Ann de Rouffignac
HOUSTON, Mar. 5, 2001Only a fraction of December's $1.43 billion in power bills owed by the California utilities to the California Independent System Operator (ISO) was paid Friday.
The California ISO sent out invoices for December's bills but came up mostly empty handed. Market participantsmostly Pacific Gas & Electric Co., a unit of PG&E Corp., and Southern California Edison Co., a unit of Edison Internationaldidn't pay up. California's two biggest utilities are teetering on the edge of bankruptcy and have missed several key payments on debt obligations and purchased power.
Pacific Gas & Electric Co. was billed $1.111 billion and only paid $177 million, said Ron Low, spokesman for the utility.
Southern California Edison Co. was billed $311 million and paid nothing. And $9 million was billed to all others, who are expected to pay, said Patrick Dorinson, spokesman for the ISO.
The new set of debt is piled on top of November's bills for power which are still outstanding. There is a lag of 3 months between the month power is bought and delivered and the billing cycle from the ISO. Bills of $519 million from November are still unpaid, said Dorinson.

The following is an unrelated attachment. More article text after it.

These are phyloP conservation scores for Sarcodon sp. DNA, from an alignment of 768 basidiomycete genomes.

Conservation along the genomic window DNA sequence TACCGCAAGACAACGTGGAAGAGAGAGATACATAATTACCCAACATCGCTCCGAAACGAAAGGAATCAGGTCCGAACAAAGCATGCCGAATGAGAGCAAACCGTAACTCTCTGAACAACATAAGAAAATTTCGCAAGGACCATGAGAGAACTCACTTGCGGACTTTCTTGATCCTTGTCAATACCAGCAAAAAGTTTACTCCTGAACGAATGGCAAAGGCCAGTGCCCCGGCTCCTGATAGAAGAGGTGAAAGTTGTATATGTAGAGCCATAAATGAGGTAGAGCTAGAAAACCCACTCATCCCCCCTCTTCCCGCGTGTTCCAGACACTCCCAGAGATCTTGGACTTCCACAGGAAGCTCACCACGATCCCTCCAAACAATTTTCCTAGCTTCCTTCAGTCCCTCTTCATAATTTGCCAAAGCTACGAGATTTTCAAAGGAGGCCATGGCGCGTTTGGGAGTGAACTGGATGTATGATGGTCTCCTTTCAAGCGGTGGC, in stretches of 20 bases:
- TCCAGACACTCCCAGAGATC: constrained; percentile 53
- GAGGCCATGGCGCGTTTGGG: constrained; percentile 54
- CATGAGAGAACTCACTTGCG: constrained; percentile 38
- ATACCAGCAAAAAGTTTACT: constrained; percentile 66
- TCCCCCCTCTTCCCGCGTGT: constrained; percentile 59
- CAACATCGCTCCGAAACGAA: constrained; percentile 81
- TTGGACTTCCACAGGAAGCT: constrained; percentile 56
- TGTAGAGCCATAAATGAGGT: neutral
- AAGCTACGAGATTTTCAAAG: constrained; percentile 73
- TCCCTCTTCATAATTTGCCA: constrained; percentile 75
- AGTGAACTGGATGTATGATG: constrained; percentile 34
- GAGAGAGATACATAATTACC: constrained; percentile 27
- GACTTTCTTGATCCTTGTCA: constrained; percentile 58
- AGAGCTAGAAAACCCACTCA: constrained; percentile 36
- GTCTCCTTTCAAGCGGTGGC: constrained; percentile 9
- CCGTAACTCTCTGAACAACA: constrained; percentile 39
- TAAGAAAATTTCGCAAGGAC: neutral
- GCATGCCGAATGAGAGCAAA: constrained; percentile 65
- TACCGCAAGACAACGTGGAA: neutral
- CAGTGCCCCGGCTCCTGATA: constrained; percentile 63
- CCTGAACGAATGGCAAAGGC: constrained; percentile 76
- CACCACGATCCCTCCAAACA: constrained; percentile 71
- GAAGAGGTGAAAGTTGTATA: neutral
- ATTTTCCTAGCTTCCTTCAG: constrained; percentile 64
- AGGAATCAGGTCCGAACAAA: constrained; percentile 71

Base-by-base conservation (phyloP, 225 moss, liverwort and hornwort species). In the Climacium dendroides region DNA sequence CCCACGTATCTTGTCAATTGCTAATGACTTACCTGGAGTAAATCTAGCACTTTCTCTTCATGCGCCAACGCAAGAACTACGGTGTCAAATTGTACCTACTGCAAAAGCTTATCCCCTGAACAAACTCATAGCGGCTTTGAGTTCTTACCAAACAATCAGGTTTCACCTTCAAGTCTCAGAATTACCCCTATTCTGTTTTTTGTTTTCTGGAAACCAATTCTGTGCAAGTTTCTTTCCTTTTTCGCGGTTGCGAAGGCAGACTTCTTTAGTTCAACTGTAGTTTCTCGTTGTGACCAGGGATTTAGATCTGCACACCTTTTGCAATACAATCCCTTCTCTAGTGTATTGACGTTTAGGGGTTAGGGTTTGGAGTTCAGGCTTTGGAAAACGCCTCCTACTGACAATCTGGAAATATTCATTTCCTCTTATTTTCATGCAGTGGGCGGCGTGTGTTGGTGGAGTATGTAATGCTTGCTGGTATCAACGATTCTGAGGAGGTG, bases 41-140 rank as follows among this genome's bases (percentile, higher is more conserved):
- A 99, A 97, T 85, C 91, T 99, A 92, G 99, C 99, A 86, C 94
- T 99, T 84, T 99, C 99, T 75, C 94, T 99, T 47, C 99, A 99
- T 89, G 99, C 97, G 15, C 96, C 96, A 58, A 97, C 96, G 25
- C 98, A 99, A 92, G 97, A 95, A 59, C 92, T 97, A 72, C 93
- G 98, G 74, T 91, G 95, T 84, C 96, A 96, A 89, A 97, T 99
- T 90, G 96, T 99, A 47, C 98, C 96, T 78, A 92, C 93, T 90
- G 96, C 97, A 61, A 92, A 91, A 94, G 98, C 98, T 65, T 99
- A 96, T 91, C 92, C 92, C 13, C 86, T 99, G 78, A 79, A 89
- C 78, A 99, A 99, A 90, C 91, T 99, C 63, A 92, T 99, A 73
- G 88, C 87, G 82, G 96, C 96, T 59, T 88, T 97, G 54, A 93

That brings the total unpaid power purchases for November and December to $1.76 billion.
Independent power generators have been selling power to the California Power Exchange (PX) and the ISO which buys power on behalf of the utilities. The generators have not been paid for power sold into the market since the utilities failed to pay their November invoice due Feb. 2.
Subsequently, they have been under federal court order to sell power to the ISO with little hope of compensation. Utilities, the ultimate purchaser of the power, are not creditworthy and unlikely to pay. The court order is set to expire next week, but the judge could enter a permanent injunction forcing the generators to continue to provide power.
Generators have reacted to the unpaid bills for spot power by seeking to arrange long-term contracts with the state that will guarantee payment. But the long-term contracts do nothing to cure November, December and upcoming January and February bills, said one source close to a generator.
Many are getting nervous about the possibility those bills will not be paid in full given California Gov. Gray Davis's remarks at a recent analysts' meeting in New York. He suggested that generators would not get paid in full for the money owed them by utilities through the ISO.
Mirant Corp., formerly Southern Energy, did not mince its words in a statement Friday.
"We want quick payment for past due amounts. Any talk of additional delay or of partial payment is counterproductive to finding a solution," said Randy Harrison, chief executive officer of Mirant's western operations. Likewise, Reliant Energy Inc. and Dynegy Inc. have both said they intend to pursue recovery in full of California's unpaid bills.